Monday, 23 January 2012

5 Ways Poor Dental Care Makes You Sick

Even if you brush your teeth daily, you may still have dangerous bacteria growing inside your mouth. Not only could that lead to periodontitis (an advanced form of gum disease that comes with symptoms such as bleeding when you brush and gum pain), but studies also find a link between poor oral hygiene and major health issues. Here are some ways that missing the mark on oral care could harm your heath.

1. It may hurt your heart.
People with gum disease are almost twice as likely to suffer from coronary artery disease compared to those don't have periodontitis. Researchers aren't exactly sure of why this might be, but one theory is that harmful bacteria from your mouth enters your blood stream and attaches to fatty plaques in your heart's blood vessels, leading to inflammation and upping your risk of clots that can trigger heart attacks.

2. Your memory may suffer.
Some research suggests there may be a tie between poor oral health and an increased risk of dementia. One study that followed 118 nuns between the ages of 75 and 98 found that those with the fewest teeth were most likely to suffer dementia. Experts think oral bacteria may spread to the brain through cranial nerves that connect to the jaw or through the bloodstream, and may contribute to the type of plaque that's been linked to Alzheimer's.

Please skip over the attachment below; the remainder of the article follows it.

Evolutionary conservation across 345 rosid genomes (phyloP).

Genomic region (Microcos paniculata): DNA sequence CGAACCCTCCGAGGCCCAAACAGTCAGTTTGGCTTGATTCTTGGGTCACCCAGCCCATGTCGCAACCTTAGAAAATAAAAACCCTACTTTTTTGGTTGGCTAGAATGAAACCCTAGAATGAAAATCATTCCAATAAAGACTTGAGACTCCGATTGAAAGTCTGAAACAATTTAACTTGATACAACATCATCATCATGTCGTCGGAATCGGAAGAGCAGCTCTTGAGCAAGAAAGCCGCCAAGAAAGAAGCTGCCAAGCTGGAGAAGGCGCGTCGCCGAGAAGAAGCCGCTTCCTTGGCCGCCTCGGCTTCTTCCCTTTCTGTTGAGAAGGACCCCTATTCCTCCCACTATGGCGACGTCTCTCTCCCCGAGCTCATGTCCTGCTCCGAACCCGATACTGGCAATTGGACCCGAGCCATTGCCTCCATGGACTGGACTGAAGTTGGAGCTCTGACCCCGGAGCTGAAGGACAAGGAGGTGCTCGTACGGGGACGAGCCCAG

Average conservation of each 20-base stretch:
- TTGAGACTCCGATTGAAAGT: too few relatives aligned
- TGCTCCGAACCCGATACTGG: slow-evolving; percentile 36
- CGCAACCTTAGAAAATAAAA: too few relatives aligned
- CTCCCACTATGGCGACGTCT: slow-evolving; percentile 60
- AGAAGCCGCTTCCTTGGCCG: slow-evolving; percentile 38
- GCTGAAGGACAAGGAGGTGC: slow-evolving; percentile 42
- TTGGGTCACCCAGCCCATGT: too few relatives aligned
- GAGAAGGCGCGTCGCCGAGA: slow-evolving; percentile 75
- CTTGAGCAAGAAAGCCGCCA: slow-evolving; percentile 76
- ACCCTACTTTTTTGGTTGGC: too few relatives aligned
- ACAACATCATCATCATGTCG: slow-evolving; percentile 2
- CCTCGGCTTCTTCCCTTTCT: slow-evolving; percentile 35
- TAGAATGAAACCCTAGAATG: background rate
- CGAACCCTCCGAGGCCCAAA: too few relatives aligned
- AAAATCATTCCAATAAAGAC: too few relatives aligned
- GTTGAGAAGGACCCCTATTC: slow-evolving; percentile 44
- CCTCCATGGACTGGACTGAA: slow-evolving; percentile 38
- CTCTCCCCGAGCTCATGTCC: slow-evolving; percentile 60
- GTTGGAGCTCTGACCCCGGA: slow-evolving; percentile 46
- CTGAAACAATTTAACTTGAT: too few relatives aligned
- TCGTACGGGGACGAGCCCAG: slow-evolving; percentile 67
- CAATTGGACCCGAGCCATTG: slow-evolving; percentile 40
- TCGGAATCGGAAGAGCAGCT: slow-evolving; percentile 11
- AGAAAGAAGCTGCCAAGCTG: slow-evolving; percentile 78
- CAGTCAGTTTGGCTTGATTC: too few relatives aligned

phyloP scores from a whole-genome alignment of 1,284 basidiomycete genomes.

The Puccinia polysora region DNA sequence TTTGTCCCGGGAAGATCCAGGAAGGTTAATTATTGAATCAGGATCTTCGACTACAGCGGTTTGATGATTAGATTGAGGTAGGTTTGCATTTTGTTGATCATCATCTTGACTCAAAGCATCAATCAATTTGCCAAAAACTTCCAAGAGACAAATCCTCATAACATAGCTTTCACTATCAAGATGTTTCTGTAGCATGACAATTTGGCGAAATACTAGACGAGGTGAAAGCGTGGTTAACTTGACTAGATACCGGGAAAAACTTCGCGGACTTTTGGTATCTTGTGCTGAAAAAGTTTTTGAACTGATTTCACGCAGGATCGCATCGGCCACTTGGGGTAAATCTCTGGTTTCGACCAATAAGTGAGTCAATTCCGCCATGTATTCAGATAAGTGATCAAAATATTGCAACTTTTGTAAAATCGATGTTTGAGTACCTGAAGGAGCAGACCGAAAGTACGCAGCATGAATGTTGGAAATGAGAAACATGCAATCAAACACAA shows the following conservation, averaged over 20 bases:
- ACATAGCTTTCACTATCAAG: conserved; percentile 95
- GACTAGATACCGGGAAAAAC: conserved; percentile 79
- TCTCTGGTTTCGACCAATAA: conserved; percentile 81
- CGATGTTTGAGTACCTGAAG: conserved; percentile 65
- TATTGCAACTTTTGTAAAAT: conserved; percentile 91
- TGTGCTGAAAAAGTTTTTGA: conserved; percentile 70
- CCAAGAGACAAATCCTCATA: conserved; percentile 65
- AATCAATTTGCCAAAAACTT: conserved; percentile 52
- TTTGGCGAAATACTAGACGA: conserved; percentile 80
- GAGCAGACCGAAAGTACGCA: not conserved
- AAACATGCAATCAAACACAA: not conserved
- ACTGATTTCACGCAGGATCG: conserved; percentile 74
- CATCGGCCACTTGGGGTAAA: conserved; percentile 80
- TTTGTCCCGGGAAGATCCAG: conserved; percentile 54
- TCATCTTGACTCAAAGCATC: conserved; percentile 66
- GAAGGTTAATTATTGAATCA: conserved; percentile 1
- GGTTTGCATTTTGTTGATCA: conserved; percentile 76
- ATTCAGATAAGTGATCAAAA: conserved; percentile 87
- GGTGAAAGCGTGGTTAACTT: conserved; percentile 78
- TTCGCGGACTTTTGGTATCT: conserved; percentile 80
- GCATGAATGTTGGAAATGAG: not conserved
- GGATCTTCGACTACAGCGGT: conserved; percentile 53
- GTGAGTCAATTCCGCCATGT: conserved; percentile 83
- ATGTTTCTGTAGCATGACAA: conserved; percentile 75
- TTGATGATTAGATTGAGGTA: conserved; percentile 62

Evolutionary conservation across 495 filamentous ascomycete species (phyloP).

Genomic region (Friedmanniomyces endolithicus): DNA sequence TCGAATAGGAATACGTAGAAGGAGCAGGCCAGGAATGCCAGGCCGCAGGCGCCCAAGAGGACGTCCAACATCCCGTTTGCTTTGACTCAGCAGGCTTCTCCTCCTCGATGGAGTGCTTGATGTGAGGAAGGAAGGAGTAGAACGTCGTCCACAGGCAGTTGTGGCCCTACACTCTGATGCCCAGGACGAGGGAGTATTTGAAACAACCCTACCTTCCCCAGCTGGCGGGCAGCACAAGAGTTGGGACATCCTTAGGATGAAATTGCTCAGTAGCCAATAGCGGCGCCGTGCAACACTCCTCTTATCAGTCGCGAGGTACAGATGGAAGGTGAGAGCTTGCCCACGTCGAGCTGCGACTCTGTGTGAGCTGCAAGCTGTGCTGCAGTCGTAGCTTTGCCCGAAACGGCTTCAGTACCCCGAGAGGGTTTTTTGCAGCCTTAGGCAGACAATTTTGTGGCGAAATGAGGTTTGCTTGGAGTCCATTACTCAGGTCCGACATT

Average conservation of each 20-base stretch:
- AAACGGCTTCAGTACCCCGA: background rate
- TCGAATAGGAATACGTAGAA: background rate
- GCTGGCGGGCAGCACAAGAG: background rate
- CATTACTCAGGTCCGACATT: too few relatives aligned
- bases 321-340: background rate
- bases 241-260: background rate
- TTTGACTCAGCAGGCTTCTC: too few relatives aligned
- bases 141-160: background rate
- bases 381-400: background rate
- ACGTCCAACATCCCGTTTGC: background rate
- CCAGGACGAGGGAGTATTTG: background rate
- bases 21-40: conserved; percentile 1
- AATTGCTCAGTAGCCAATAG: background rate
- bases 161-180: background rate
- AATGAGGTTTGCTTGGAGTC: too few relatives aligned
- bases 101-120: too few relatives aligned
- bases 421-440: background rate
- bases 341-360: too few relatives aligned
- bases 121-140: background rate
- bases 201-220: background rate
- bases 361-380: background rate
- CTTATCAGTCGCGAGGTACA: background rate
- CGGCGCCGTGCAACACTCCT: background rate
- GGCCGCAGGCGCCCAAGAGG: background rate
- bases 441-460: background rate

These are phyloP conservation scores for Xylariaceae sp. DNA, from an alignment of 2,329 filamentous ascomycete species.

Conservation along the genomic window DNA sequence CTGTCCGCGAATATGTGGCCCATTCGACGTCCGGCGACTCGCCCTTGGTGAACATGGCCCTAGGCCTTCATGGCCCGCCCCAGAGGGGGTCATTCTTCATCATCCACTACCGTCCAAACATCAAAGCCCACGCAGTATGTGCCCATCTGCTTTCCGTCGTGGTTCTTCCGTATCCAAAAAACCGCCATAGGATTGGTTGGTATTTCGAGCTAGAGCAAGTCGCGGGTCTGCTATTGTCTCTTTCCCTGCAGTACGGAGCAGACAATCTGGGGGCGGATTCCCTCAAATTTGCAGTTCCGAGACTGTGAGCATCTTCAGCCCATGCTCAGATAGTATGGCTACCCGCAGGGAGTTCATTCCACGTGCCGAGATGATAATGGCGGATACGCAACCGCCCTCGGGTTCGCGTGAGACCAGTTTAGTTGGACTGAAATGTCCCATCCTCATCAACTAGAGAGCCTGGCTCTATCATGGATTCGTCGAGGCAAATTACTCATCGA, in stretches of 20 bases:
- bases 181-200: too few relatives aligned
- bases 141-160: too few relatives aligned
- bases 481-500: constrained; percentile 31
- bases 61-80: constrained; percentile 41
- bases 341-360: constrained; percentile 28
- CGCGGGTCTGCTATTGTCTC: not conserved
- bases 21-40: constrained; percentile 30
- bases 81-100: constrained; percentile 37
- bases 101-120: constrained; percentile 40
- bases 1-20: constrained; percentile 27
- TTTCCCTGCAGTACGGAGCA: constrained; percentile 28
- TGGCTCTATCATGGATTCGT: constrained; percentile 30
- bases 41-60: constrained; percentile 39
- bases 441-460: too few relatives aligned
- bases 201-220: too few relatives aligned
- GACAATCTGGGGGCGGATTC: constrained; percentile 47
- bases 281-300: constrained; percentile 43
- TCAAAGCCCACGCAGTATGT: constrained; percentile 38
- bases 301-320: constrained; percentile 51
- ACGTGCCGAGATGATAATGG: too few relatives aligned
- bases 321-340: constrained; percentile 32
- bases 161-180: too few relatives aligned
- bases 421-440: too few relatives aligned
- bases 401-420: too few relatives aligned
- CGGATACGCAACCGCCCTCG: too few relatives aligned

3. It might worsen your body's control of blood sugar.
People with diabetes are more likely to have periodontal disease than those without diabetes. While this may be because diabetics are more susceptible to infections, there's also been research that finds gum disease could make it harder to control your blood sugar, and that treating it helps improve diabetes symptoms.

4. It may affect your breathing.
Gum disease may increase your risk of getting respiratory infections, such as chronic obstructive pulmonary disease (COPD) and pneumonia, according to the Journal of Periodontology. The infections might be caused when bacteria from the mouth are inhaled into your lungs, possibly causing your airways to become inflamed. 

5. It could make it harder for you to have a baby.
Women of childbearing age with gum disease took an average of just over seven months to become pregnant – two months longer than the average of five months that it took women without gum disease to conceive, discovered researchers in Western Australia. Other research finds that pregnant women with gum disease might have higher odds of miscarriage.

Above article from: health.yahoo.net

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